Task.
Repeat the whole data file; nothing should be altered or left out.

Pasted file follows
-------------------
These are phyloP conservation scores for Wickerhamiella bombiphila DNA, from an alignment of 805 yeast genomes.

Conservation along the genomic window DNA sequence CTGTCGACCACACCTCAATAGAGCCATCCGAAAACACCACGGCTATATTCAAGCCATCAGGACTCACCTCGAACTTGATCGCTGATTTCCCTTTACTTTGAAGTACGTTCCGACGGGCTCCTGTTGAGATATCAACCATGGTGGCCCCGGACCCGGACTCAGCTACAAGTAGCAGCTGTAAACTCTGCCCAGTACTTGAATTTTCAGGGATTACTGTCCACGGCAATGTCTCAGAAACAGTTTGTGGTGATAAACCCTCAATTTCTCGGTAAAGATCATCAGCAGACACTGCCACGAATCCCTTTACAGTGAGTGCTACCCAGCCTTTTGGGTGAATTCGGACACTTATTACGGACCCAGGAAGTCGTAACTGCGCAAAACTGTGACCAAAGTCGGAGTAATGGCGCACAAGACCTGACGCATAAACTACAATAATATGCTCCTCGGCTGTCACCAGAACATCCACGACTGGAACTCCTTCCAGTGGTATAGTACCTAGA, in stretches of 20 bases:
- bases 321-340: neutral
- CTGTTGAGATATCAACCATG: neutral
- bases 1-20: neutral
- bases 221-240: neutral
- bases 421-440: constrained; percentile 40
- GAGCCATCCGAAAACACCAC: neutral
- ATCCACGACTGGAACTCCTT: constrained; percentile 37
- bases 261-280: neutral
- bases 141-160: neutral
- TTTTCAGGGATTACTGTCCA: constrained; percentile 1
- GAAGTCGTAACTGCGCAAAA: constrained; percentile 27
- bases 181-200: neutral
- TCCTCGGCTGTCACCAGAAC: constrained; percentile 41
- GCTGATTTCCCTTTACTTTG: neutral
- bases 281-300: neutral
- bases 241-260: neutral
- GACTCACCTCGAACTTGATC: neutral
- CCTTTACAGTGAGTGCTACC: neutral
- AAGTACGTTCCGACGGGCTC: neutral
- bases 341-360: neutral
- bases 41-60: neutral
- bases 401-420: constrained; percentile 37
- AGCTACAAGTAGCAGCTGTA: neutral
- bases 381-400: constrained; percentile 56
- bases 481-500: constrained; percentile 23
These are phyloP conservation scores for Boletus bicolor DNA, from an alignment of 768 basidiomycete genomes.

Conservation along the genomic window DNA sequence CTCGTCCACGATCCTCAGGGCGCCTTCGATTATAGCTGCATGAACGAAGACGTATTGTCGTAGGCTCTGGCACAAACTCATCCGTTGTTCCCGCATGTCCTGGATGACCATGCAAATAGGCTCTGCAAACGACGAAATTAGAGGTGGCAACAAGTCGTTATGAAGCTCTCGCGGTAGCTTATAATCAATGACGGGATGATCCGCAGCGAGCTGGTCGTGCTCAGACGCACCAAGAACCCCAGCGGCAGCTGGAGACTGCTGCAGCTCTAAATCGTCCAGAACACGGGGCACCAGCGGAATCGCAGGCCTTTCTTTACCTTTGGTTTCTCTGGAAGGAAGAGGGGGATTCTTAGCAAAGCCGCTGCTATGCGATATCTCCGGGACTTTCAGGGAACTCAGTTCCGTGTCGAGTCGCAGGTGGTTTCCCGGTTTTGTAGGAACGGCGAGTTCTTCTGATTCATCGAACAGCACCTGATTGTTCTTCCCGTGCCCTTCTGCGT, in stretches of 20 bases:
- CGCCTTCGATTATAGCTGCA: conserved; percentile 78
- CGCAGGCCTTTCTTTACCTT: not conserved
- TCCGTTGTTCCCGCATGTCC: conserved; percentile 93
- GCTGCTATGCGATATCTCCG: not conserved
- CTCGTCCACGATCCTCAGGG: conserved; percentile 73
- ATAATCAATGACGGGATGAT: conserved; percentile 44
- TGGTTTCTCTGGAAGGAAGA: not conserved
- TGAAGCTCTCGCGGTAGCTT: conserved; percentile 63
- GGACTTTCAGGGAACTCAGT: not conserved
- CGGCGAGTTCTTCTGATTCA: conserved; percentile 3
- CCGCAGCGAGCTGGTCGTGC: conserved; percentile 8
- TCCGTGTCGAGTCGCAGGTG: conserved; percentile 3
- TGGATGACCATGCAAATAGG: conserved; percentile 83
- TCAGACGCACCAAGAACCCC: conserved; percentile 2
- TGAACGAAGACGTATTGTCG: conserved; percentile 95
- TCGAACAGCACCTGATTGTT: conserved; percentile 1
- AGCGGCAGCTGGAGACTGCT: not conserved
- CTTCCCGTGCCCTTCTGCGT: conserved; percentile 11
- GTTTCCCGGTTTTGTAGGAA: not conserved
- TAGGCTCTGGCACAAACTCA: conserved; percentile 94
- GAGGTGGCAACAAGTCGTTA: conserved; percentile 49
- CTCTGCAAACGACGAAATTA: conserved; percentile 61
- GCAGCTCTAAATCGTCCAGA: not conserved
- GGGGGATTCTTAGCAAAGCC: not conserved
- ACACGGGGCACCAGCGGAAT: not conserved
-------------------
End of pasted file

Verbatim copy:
These are phyloP conservation scores for Wickerhamiella bombiphila DNA, from an alignment of 805 yeast genomes.

Conservation along the genomic window DNA sequence CTGTCGACCACACCTCAATAGAGCCATCCGAAAACACCACGGCTATATTCAAGCCATCAGGACTCACCTCGAACTTGATCGCTGATTTCCCTTTACTTTGAAGTACGTTCCGACGGGCTCCTGTTGAGATATCAACCATGGTGGCCCCGGACCCGGACTCAGCTACAAGTAGCAGCTGTAAACTCTGCCCAGTACTTGAATTTTCAGGGATTACTGTCCACGGCAATGTCTCAGAAACAGTTTGTGGTGATAAACCCTCAATTTCTCGGTAAAGATCATCAGCAGACACTGCCACGAATCCCTTTACAGTGAGTGCTACCCAGCCTTTTGGGTGAATTCGGACACTTATTACGGACCCAGGAAGTCGTAACTGCGCAAAACTGTGACCAAAGTCGGAGTAATGGCGCACAAGACCTGACGCATAAACTACAATAATATGCTCCTCGGCTGTCACCAGAACATCCACGACTGGAACTCCTTCCAGTGGTATAGTACCTAGA, in stretches of 20 bases:
- bases 321-340: neutral
- CTGTTGAGATATCAACCATG: neutral
- bases 1-20: neutral
- bases 221-240: neutral
- bases 421-440: constrained; percentile 40
- GAGCCATCCGAAAACACCAC: neutral
- ATCCACGACTGGAACTCCTT: constrained; percentile 37
- bases 261-280: neutral
- bases 141-160: neutral
- TTTTCAGGGATTACTGTCCA: constrained; percentile 1
- GAAGTCGTAACTGCGCAAAA: constrained; percentile 27
- bases 181-200: neutral
- TCCTCGGCTGTCACCAGAAC: constrained; percentile 41
- GCTGATTTCCCTTTACTTTG: neutral
- bases 281-300: neutral
- bases 241-260: neutral
- GACTCACCTCGAACTTGATC: neutral
- CCTTTACAGTGAGTGCTACC: neutral
- AAGTACGTTCCGACGGGCTC: neutral
- bases 341-360: neutral
- bases 41-60: neutral
- bases 401-420: constrained; percentile 37
- AGCTACAAGTAGCAGCTGTA: neutral
- bases 381-400: constrained; percentile 56
- bases 481-500: constrained; percentile 23
These are phyloP conservation scores for Boletus bicolor DNA, from an alignment of 768 basidiomycete genomes.

Conservation along the genomic window DNA sequence CTCGTCCACGATCCTCAGGGCGCCTTCGATTATAGCTGCATGAACGAAGACGTATTGTCGTAGGCTCTGGCACAAACTCATCCGTTGTTCCCGCATGTCCTGGATGACCATGCAAATAGGCTCTGCAAACGACGAAATTAGAGGTGGCAACAAGTCGTTATGAAGCTCTCGCGGTAGCTTATAATCAATGACGGGATGATCCGCAGCGAGCTGGTCGTGCTCAGACGCACCAAGAACCCCAGCGGCAGCTGGAGACTGCTGCAGCTCTAAATCGTCCAGAACACGGGGCACCAGCGGAATCGCAGGCCTTTCTTTACCTTTGGTTTCTCTGGAAGGAAGAGGGGGATTCTTAGCAAAGCCGCTGCTATGCGATATCTCCGGGACTTTCAGGGAACTCAGTTCCGTGTCGAGTCGCAGGTGGTTTCCCGGTTTTGTAGGAACGGCGAGTTCTTCTGATTCATCGAACAGCACCTGATTGTTCTTCCCGTGCCCTTCTGCGT, in stretches of 20 bases:
- CGCCTTCGATTATAGCTGCA: conserved; percentile 78
- CGCAGGCCTTTCTTTACCTT: not conserved
- TCCGTTGTTCCCGCATGTCC: conserved; percentile 93
- GCTGCTATGCGATATCTCCG: not conserved
- CTCGTCCACGATCCTCAGGG: conserved; percentile 73
- ATAATCAATGACGGGATGAT: conserved; percentile 44
- TGGTTTCTCTGGAAGGAAGA: not conserved
- TGAAGCTCTCGCGGTAGCTT: conserved; percentile 63
- GGACTTTCAGGGAACTCAGT: not conserved
- CGGCGAGTTCTTCTGATTCA: conserved; percentile 3
- CCGCAGCGAGCTGGTCGTGC: conserved; percentile 8
- TCCGTGTCGAGTCGCAGGTG: conserved; percentile 3
- TGGATGACCATGCAAATAGG: conserved; percentile 83
- TCAGACGCACCAAGAACCCC: conserved; percentile 2
- TGAACGAAGACGTATTGTCG: conserved; percentile 95
- TCGAACAGCACCTGATTGTT: conserved; percentile 1
- AGCGGCAGCTGGAGACTGCT: not conserved
- CTTCCCGTGCCCTTCTGCGT: conserved; percentile 11
- GTTTCCCGGTTTTGTAGGAA: not conserved
- TAGGCTCTGGCACAAACTCA: conserved; percentile 94
- GAGGTGGCAACAAGTCGTTA: conserved; percentile 49
- CTCTGCAAACGACGAAATTA: conserved; percentile 61
- GCAGCTCTAAATCGTCCAGA: not conserved
- GGGGGATTCTTAGCAAAGCC: not conserved
- ACACGGGGCACCAGCGGAAT: not conserved